Service for Young Grievers:
So what would this project actually involve?
Story Monkey is a process approach to collaboratively developing, with a child, stories that help them to recognize, organize, and speak aloud about the dilemmas that their losses have created for them. The feelings that block a child’s sense that their ‘new normal’ can be good-enough must be opened up for healing to happen.
This project is also meant to provide a resource for parents whose own grief might limit their availability to their child’s distress. I am a committed to the idea that a child’s healthy development “takes a village”.
This project will involve a series of 6-12 meetings ranging from 1-2 hours each. I do not anticipate that it is best done in the presence of a parent however we can consider, on a child by child basis, what the right fit is for your child.
BEGINNING: Chapter One involves finding our way to a safe, emotionally receptive relationship. I intend to help your child consider how they might want to formulate a project about their experience of loss. We will think together about the stories that they are telling themselves. Trying to understand a child’s perspective, on the the as-of-yet-unknown significance of their loss, might allow them to shift their attention from what has happened ‘to’ them to what they can ‘do’ with what has happened. New perspectives often change what we see.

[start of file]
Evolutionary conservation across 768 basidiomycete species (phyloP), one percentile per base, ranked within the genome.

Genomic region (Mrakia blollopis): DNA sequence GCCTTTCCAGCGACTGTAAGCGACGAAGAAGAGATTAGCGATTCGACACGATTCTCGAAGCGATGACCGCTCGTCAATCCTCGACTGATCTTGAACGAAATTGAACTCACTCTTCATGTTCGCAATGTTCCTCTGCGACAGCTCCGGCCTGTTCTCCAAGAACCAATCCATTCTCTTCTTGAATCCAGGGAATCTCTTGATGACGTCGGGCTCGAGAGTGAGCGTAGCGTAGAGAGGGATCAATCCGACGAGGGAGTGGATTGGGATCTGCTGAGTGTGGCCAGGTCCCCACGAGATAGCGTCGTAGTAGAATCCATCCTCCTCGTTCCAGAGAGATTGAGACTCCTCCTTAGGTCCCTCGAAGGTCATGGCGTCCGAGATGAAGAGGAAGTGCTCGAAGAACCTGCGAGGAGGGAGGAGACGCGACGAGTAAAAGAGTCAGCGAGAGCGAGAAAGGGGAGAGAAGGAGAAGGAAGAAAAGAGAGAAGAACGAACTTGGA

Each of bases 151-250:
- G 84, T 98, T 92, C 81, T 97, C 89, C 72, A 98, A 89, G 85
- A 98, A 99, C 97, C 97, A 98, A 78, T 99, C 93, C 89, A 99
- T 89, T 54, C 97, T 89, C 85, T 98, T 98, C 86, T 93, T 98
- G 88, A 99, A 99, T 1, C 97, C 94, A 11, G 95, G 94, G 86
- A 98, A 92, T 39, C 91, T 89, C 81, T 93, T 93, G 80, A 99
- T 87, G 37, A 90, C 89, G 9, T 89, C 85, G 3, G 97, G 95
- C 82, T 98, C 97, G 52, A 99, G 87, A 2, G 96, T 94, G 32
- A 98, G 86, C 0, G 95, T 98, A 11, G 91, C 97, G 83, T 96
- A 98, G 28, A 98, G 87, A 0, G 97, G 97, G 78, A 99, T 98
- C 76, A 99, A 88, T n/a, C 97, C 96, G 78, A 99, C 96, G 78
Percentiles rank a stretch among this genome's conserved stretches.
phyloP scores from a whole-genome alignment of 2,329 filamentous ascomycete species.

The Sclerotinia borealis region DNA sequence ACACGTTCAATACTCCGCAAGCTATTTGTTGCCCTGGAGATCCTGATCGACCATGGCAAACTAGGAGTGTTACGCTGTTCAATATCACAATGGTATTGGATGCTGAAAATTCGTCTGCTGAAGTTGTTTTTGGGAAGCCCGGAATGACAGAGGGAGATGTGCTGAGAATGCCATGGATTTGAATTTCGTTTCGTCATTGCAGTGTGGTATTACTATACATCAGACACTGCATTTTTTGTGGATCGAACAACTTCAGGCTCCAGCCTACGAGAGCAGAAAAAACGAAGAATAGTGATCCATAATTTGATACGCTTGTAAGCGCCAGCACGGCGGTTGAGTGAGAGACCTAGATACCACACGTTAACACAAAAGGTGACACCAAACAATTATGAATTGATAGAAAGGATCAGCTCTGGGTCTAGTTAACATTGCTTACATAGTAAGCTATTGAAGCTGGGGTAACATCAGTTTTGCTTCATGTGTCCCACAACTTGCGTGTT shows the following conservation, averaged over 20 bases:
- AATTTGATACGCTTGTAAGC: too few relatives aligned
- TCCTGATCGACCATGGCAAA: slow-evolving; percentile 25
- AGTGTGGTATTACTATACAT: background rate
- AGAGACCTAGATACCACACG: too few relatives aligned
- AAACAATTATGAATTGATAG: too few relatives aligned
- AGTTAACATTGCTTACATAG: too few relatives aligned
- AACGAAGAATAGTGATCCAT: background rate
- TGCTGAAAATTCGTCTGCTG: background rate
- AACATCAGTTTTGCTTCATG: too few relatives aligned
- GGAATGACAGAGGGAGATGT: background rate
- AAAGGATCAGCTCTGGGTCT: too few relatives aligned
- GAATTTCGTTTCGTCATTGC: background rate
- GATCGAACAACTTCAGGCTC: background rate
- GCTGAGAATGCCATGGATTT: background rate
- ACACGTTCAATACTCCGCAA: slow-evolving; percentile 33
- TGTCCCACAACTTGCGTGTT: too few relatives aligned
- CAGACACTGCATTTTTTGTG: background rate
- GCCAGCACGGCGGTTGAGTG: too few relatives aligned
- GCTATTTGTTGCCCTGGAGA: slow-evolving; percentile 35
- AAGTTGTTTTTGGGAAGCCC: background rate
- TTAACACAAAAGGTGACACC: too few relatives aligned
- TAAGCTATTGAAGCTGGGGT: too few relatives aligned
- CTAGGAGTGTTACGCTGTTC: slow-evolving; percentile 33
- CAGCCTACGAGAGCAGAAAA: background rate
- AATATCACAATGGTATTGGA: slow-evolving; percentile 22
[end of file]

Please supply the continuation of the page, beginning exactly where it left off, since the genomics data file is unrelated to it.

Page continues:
MIDDLE: Chapter Two involves an agreement, between the child and myself, that we will meet to talk about specific struggles they’re experiencing.
Our goal is to invent new ways of looking at their painful, and still new, self understandings. From there, we will develop a broader opportunity for them to grieve constructively by expanding how they imagine themselves creating a new future.
These sessions will involve gathering meaningful photos and objects of memory that will help them to tell their stories.
END: Chapter Three involves an active engagement in co-creating a less constricted story about themselves. Having begun to absorb their losses and developing some more explicit notions of their changed futures, we will organize their chosen photos and memories ( hopes and fears) into a coherent, future oriented story… a story that they can hold onto and return to as an anchor and a reminder of their journey.
The shape of this project, will generally be a book. It can assume other forms, in keeping with the child’s age and preferences, but
the intent will always be the same… a meaning driven, future focused legacy gift. It will be a gift that preserves the child’s experience of loss while developing their relationship to that loss going forward.
Eileen vandergrift, PhD /Fort Collins, Colorado / Grief Therapy /Stories of Loss